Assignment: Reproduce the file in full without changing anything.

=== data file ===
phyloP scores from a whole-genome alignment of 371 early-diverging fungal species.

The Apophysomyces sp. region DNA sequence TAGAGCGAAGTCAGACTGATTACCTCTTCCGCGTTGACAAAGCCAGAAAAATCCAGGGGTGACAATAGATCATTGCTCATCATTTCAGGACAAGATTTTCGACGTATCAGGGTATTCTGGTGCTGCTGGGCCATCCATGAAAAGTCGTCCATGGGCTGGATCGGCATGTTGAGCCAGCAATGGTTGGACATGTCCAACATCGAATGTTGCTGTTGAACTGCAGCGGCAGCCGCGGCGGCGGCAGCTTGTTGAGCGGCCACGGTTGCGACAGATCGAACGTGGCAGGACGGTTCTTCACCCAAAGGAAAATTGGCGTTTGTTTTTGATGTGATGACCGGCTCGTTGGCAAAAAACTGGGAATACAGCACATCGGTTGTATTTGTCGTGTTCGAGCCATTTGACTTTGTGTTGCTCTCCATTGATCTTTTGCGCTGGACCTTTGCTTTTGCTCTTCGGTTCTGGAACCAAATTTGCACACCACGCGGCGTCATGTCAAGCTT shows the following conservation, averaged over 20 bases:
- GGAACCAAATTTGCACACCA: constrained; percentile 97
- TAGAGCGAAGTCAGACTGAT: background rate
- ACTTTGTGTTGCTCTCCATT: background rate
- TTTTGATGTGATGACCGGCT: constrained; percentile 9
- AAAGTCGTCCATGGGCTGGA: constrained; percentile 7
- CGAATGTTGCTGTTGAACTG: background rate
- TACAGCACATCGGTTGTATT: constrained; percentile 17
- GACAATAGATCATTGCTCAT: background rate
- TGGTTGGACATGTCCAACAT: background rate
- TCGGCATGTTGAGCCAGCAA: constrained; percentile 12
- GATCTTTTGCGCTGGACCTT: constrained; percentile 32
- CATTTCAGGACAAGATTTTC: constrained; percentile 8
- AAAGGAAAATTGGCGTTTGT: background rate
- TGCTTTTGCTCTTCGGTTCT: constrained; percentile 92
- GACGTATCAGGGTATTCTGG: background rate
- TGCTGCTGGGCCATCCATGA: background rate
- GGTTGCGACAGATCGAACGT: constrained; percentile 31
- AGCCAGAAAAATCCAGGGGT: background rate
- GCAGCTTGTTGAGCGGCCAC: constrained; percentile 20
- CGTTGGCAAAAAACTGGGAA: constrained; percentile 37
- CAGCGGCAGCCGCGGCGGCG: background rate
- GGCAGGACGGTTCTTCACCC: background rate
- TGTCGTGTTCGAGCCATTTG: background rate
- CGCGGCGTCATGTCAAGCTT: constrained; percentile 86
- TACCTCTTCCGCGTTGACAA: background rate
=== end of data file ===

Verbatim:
phyloP scores from a whole-genome alignment of 371 early-diverging fungal species.

The Apophysomyces sp. region DNA sequence TAGAGCGAAGTCAGACTGATTACCTCTTCCGCGTTGACAAAGCCAGAAAAATCCAGGGGTGACAATAGATCATTGCTCATCATTTCAGGACAAGATTTTCGACGTATCAGGGTATTCTGGTGCTGCTGGGCCATCCATGAAAAGTCGTCCATGGGCTGGATCGGCATGTTGAGCCAGCAATGGTTGGACATGTCCAACATCGAATGTTGCTGTTGAACTGCAGCGGCAGCCGCGGCGGCGGCAGCTTGTTGAGCGGCCACGGTTGCGACAGATCGAACGTGGCAGGACGGTTCTTCACCCAAAGGAAAATTGGCGTTTGTTTTTGATGTGATGACCGGCTCGTTGGCAAAAAACTGGGAATACAGCACATCGGTTGTATTTGTCGTGTTCGAGCCATTTGACTTTGTGTTGCTCTCCATTGATCTTTTGCGCTGGACCTTTGCTTTTGCTCTTCGGTTCTGGAACCAAATTTGCACACCACGCGGCGTCATGTCAAGCTT shows the following conservation, averaged over 20 bases:
- GGAACCAAATTTGCACACCA: constrained; percentile 97
- TAGAGCGAAGTCAGACTGAT: background rate
- ACTTTGTGTTGCTCTCCATT: background rate
- TTTTGATGTGATGACCGGCT: constrained; percentile 9
- AAAGTCGTCCATGGGCTGGA: constrained; percentile 7
- CGAATGTTGCTGTTGAACTG: background rate
- TACAGCACATCGGTTGTATT: constrained; percentile 17
- GACAATAGATCATTGCTCAT: background rate
- TGGTTGGACATGTCCAACAT: background rate
- TCGGCATGTTGAGCCAGCAA: constrained; percentile 12
- GATCTTTTGCGCTGGACCTT: constrained; percentile 32
- CATTTCAGGACAAGATTTTC: constrained; percentile 8
- AAAGGAAAATTGGCGTTTGT: background rate
- TGCTTTTGCTCTTCGGTTCT: constrained; percentile 92
- GACGTATCAGGGTATTCTGG: background rate
- TGCTGCTGGGCCATCCATGA: background rate
- GGTTGCGACAGATCGAACGT: constrained; percentile 31
- AGCCAGAAAAATCCAGGGGT: background rate
- GCAGCTTGTTGAGCGGCCAC: constrained; percentile 20
- CGTTGGCAAAAAACTGGGAA: constrained; percentile 37
- CAGCGGCAGCCGCGGCGGCG: background rate
- GGCAGGACGGTTCTTCACCC: background rate
- TGTCGTGTTCGAGCCATTTG: background rate
- CGCGGCGTCATGTCAAGCTT: constrained; percentile 86
- TACCTCTTCCGCGTTGACAA: background rate